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Immigrants in central Iowa have a new option for U.S. citizenship classes

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Latinx Immigrants of Iowa
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Latinx Immigrants of Iowa, a Latino advocacy organization, added U.S. citizenship classes to its services. The classes take place in its recently-opened physical location.

Adult students arrived to the Latinx Immigrants of Iowa building in Des Moines late in the evening. They signed in for their class to help them prepare for, and hopefully pass, the U.S. citizenship exam. They adjusted their masks over their nose and mouths and took out their notebooks and other study materials.

Teacher Raquel Medina arranged the whiteboard in the front of the class. The desks were reorganized that day to create a circle for the students to see each other.

Latinx Immigrants of Iowa launched these classes for the first time to help Latinos in the state feel empowered.

"We know as a fact that there is a need for spaces, you know, where people can actually go into their own pace. And it is really hard," Medina said about the 100-question U.S. citizenship exam. "They need to know everything. And a lot of people, they're very limited on English. And they need to feel like, confident when doing it, you know?"

Medina teaches the class half in Spanish and half in English. Most of the students will be required to take the exam in English. And that, she said, is one of the hardest parts about the test: overcoming the language barrier.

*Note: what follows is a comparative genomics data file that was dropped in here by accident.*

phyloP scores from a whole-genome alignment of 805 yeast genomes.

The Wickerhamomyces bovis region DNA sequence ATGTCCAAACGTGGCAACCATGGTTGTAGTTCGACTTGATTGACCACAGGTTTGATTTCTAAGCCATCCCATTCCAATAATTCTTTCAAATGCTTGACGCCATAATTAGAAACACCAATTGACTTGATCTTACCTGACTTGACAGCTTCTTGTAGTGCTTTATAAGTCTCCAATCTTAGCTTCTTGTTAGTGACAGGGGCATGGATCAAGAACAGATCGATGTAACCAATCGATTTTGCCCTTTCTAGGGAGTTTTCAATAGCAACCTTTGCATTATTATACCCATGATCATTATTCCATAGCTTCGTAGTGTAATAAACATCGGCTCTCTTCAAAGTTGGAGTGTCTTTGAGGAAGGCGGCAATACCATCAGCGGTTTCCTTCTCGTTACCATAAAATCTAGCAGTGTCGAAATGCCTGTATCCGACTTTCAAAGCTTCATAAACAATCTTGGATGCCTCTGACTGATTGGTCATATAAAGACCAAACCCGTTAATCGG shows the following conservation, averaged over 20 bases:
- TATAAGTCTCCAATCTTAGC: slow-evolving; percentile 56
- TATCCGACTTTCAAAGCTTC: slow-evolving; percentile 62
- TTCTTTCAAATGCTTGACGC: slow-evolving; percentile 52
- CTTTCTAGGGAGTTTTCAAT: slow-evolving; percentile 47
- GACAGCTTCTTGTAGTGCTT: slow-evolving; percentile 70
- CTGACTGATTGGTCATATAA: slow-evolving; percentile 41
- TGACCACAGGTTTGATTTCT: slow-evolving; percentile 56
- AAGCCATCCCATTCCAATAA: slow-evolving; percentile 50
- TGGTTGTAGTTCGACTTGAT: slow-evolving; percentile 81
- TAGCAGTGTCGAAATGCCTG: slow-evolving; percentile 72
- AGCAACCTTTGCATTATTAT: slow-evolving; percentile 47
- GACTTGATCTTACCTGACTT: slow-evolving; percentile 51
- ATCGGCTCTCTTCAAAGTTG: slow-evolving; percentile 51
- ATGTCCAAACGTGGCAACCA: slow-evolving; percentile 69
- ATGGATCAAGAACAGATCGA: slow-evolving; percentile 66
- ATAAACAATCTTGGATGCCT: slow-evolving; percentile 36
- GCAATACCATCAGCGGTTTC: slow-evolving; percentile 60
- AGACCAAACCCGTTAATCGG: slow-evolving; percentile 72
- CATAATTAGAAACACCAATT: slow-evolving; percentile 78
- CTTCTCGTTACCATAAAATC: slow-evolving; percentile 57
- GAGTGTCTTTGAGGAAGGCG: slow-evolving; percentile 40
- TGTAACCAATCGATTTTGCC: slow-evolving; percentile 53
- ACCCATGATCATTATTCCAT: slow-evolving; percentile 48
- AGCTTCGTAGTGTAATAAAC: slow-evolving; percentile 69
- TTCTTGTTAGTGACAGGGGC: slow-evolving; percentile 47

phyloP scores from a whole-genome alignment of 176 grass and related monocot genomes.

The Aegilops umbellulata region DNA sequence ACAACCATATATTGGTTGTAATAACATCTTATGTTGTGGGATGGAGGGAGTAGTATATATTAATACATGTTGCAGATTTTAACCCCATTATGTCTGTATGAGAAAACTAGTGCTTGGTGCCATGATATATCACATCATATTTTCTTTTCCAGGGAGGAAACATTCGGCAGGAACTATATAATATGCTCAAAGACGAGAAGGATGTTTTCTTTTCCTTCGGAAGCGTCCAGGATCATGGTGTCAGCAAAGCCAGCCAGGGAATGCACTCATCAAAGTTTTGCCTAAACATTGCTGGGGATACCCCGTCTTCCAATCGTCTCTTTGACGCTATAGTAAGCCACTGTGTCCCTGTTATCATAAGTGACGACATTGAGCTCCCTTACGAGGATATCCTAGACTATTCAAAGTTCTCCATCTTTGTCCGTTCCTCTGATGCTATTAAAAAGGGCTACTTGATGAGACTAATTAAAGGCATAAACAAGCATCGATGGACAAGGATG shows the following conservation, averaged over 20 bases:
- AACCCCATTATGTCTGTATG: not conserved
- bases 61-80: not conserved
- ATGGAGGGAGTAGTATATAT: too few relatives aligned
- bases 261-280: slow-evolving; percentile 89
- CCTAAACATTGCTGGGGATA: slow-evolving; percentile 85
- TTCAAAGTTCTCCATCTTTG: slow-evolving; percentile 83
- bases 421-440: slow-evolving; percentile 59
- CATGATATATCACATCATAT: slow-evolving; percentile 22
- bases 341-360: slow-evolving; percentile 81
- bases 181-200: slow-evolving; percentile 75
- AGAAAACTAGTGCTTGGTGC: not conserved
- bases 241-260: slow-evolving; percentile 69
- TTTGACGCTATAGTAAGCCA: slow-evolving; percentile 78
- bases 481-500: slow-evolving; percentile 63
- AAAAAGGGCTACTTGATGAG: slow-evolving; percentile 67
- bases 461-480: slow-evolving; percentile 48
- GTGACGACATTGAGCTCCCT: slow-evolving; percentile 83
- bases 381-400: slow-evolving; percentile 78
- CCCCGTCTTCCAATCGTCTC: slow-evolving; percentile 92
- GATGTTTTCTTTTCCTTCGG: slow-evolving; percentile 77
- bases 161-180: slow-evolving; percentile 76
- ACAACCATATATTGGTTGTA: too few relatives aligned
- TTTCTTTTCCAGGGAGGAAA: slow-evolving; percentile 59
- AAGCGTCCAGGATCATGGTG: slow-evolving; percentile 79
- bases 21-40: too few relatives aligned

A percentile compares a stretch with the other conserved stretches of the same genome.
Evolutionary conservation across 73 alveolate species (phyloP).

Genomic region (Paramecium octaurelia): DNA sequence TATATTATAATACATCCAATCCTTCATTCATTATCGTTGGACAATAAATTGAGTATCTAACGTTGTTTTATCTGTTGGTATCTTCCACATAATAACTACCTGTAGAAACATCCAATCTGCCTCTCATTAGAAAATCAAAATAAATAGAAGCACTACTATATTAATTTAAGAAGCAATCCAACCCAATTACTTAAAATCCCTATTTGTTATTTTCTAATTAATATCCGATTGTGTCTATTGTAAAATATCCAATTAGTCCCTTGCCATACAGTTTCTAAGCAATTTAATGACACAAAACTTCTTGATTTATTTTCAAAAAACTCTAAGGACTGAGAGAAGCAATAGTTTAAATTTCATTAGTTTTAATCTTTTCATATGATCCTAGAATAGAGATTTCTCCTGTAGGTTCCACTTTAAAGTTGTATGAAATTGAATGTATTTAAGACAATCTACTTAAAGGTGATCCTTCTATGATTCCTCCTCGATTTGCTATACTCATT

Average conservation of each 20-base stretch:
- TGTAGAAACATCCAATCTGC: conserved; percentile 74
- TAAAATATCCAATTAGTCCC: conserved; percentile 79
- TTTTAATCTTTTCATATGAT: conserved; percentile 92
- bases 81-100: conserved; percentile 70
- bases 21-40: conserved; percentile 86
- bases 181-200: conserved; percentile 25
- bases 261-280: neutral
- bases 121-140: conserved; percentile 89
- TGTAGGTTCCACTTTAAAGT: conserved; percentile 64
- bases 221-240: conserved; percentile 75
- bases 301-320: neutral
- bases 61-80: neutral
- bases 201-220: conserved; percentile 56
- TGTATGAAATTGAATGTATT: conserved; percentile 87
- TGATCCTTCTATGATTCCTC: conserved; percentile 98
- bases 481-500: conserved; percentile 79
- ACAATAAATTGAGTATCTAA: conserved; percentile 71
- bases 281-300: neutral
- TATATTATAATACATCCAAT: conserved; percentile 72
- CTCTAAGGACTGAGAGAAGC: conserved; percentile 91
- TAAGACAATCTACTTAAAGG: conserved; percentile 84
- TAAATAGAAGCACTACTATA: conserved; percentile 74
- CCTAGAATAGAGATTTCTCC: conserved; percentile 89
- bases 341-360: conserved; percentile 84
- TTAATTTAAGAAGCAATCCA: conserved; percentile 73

On top of learning new phrases and words, the students must also pronounce the names of state and national leaders correctly, which is difficult because letters in Spanish make different sounds than in English.

U.S. Citizenship and Immigration Services cite someone being exempt from taking the exam in English if that person is either 50 years old at the time of naturalization application and has held a green card for 20 years. There's another exception for individuals who are 55 at the time of their application and have had a green card for 15 years.

Only three meet the requirements to take the exam in Spanish. Those students work with Medina and a few Spanish language students from Grinnell College to prepare for the extensive test.

Medina emigrated from Mexico and took the U.S. citizenship exam herself. She said the simple fact that the teacher was once in their place has served as an inspiration for her students.

"They can relate to that, you know? They can say, 'oh, okay, I guess I can do that. I could be like her.' My English is not like... I have an accent. And English is not like my native language. So they can see a little bit of themselves when in class and I think that's empowering when they can relate to the other person, and it's a space where they feel good," she said.

Medina doesn't just teach the straightforward answers to the exam questions, she also discusses with her students the benefits of being a U.S. citizen.

"The benefit of being a U.S. citizen is you're part of the democracy of a country now," she said. "This is why we moved here, you know? We dream of America. We dream about this. That's why we call it the American dream. And the democracy that we see here is so appealing because in most of our countries we don't see that."

The director, Jose Alvarado, said there are currently around 50 people on the waiting list for the 12-week class. Once it gets a better understanding of people’s schedules, the organization also wants to add English-language and computer classes.